Numerous kids face the trials and tribulations, but few will ever experience triumph. Many try to make it and few do, but 6-foot-2 St. Francis standout guard Rasheem Dunn is on his way, playing and living for a better tomorrow in the face of an uneasy past.
For as long as he could remember, Dunn’s parents were never really together.
“My mom was always supportive, always in my life, always working and stuff to make sure we had,” he reflected. “She’s been here through everything, every game that I could remember, she raised me and my little brothers herself. She’s a superwoman.
“My dad, he was always in and out of jail,” he continued. “So I didn’t really get to spend time with him. Not to say that my dad wasn’t there, but he was always in jail. I wouldn’t say it was rough because I had somewhere to sleep.”
Dunn recalled the days of being jammed up in his late grandmother’s house with a plethora of family members, but optimistically pointing out that at least everyone was fed, despite being crowded and in tight quarters.
“We’d stay at her house,” he remembered. “Growing up in the black community, everybody’s grandma’s house is the place everybody was welcomed to. We were eating, it wasn’t like a ‘struggle’ struggle.”
Dunn says that in spite of the past, he talks to his father in the present day. The two even have a relationship, it just “isn’t what it should be.”
“I know every child is supposed to have father figure in life, but sometimes things don’t go as they planned and people take a different path,” he said. “There were times I didn’t talk to my dad for seven months, but I made it through this time. I turn 20 years old in July, I’m a man myself.”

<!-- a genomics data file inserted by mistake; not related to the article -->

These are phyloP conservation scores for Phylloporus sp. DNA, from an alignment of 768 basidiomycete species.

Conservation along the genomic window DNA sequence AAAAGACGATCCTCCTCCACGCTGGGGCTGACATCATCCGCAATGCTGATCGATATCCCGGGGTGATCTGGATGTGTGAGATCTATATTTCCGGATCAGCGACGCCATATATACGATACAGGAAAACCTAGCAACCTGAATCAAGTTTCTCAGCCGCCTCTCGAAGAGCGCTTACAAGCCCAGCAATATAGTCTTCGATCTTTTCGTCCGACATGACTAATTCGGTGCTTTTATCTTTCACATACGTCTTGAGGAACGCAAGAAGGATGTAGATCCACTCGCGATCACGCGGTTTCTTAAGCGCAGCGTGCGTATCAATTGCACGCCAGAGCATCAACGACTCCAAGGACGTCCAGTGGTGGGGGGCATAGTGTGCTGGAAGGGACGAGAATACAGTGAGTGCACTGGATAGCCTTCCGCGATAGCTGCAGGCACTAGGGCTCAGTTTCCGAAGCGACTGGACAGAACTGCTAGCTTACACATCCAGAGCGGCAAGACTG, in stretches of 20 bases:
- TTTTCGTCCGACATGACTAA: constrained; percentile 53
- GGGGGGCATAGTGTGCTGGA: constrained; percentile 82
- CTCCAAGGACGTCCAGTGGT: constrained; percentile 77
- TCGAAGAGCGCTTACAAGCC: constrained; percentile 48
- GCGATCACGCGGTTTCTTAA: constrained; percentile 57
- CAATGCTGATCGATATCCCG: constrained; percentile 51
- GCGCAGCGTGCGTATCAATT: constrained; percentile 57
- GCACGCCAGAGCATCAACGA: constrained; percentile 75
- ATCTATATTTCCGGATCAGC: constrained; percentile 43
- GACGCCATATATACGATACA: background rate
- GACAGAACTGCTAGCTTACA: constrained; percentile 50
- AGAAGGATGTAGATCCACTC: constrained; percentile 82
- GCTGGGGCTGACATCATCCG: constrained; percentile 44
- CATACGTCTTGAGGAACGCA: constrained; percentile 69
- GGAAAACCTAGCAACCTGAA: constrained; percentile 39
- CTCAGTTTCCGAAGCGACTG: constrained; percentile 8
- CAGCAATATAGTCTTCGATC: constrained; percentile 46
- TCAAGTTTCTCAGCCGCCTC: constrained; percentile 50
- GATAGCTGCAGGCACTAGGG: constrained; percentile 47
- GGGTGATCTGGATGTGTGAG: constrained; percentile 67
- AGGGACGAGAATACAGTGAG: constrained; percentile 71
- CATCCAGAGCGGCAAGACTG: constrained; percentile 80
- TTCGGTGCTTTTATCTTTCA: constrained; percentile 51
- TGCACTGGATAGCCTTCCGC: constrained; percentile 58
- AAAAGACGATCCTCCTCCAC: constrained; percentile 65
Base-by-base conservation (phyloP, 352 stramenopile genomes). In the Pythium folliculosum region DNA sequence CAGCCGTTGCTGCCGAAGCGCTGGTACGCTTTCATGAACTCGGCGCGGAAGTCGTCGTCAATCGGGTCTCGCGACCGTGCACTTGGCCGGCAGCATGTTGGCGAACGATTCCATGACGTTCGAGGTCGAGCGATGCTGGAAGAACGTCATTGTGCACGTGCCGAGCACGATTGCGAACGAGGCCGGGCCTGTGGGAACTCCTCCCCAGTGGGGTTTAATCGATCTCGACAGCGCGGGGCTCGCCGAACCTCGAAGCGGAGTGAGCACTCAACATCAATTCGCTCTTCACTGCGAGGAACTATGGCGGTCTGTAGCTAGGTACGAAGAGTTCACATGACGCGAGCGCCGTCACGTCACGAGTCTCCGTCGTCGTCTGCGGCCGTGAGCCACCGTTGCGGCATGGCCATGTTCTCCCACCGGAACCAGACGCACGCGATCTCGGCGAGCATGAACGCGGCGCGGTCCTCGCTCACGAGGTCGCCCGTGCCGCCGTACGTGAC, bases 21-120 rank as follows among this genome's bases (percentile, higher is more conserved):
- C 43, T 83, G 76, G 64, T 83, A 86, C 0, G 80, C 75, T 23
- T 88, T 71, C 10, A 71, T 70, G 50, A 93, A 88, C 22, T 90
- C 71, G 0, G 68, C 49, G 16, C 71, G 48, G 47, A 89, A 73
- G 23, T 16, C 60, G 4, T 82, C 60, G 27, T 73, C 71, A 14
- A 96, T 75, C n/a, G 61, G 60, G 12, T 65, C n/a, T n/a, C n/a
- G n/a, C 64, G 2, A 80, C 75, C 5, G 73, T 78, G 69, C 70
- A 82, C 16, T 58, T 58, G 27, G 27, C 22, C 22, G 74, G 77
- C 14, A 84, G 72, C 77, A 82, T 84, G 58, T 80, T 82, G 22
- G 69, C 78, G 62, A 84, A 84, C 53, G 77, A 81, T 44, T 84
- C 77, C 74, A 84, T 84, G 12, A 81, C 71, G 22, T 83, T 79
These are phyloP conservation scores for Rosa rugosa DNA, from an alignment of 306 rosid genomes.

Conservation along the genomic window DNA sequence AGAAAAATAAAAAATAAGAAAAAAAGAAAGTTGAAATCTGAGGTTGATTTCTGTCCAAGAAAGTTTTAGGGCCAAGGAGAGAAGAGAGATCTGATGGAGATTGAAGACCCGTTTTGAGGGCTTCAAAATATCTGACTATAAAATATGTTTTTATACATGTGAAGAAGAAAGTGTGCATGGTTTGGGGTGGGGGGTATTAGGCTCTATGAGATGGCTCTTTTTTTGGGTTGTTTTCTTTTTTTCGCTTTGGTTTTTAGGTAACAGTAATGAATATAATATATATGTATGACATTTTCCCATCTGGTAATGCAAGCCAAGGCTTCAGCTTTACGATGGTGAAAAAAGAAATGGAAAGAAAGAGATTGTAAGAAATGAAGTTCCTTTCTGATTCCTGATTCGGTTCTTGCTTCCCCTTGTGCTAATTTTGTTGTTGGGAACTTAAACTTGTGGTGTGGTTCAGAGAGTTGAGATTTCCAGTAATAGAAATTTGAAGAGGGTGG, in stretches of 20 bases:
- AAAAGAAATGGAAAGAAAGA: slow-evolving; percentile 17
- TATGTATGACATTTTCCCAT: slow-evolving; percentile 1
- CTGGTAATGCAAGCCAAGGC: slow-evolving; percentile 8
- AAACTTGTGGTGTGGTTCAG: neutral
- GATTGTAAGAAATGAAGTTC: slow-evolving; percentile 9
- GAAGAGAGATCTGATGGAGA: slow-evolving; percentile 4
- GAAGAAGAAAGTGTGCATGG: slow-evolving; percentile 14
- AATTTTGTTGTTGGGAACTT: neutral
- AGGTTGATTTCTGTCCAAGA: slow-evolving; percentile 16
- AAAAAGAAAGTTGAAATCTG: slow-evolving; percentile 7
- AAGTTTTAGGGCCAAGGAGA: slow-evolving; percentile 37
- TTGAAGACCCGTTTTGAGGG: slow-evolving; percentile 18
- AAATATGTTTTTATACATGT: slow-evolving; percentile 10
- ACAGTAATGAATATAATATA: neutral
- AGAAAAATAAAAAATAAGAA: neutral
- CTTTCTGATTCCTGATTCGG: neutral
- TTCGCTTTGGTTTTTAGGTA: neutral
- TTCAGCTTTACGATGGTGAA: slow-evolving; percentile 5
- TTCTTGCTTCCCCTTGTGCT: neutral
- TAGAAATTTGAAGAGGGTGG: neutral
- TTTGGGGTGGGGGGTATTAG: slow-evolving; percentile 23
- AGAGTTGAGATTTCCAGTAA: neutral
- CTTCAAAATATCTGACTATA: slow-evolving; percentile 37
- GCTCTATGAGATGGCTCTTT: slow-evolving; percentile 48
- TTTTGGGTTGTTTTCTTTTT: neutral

Through all of the transgressions, Dunn maintained his focus and excelled on the basketball court, where he found his love at 10 years old.
Before then, Dunn was a normal Brooklyn boy chilling on his block, hanging out with friends, and playing the drums as a hobby. He fell into basketball after being brought to a team camp ran by New Heights, a storied AAU basketball program out of New York City.
Dunn later played at Eagle Academy in middle school, where he met Shamorie Ponds, a lifelong best friend and current St. John’s Red Storm standout. The two won titles in middle school and later in high school at the junior varsity level as true freshmen
And at the varsity level, both city and state championships, while at Thomas Jefferson High School. The 2016 banner breakthrough was the first ever state title for the Orange Wave.
Today, he’s a rising star in the Northeast Conference, where his St. Francis Brooklyn Terriers (9-13, 6-4 NEC) are tied for third 10 games through the 18-game league schedule, despite being picked tenth, dead last, in the preseason NEC Coaches Poll.
After leading a 4-27, 2-16 NEC last season as a true freshman, the Thomas Jefferson High School alum has been an integral part of this year’s Terrier team, where his averages have jumped from 13.1 points, 5.1 rebounds and 1.6 assists to 15.3 points, 5.5 rebounds and 2.3 assists.
The goals are set, the desire to achieve them is undeniable, and the adversity is familiar. In fact, he’s seen worse. He’s not “Dunn” yet.
“Negativity is the root of all evil,” he said. “Don’t get me wrong, I’m not saying I wasn’t in the streets as well, but I had something I wanted to do with a passion. I had to excuse myself from situations and stay focused on the main goal that’s going to feed my family, and hopefully I’ll be a star, a superstar.”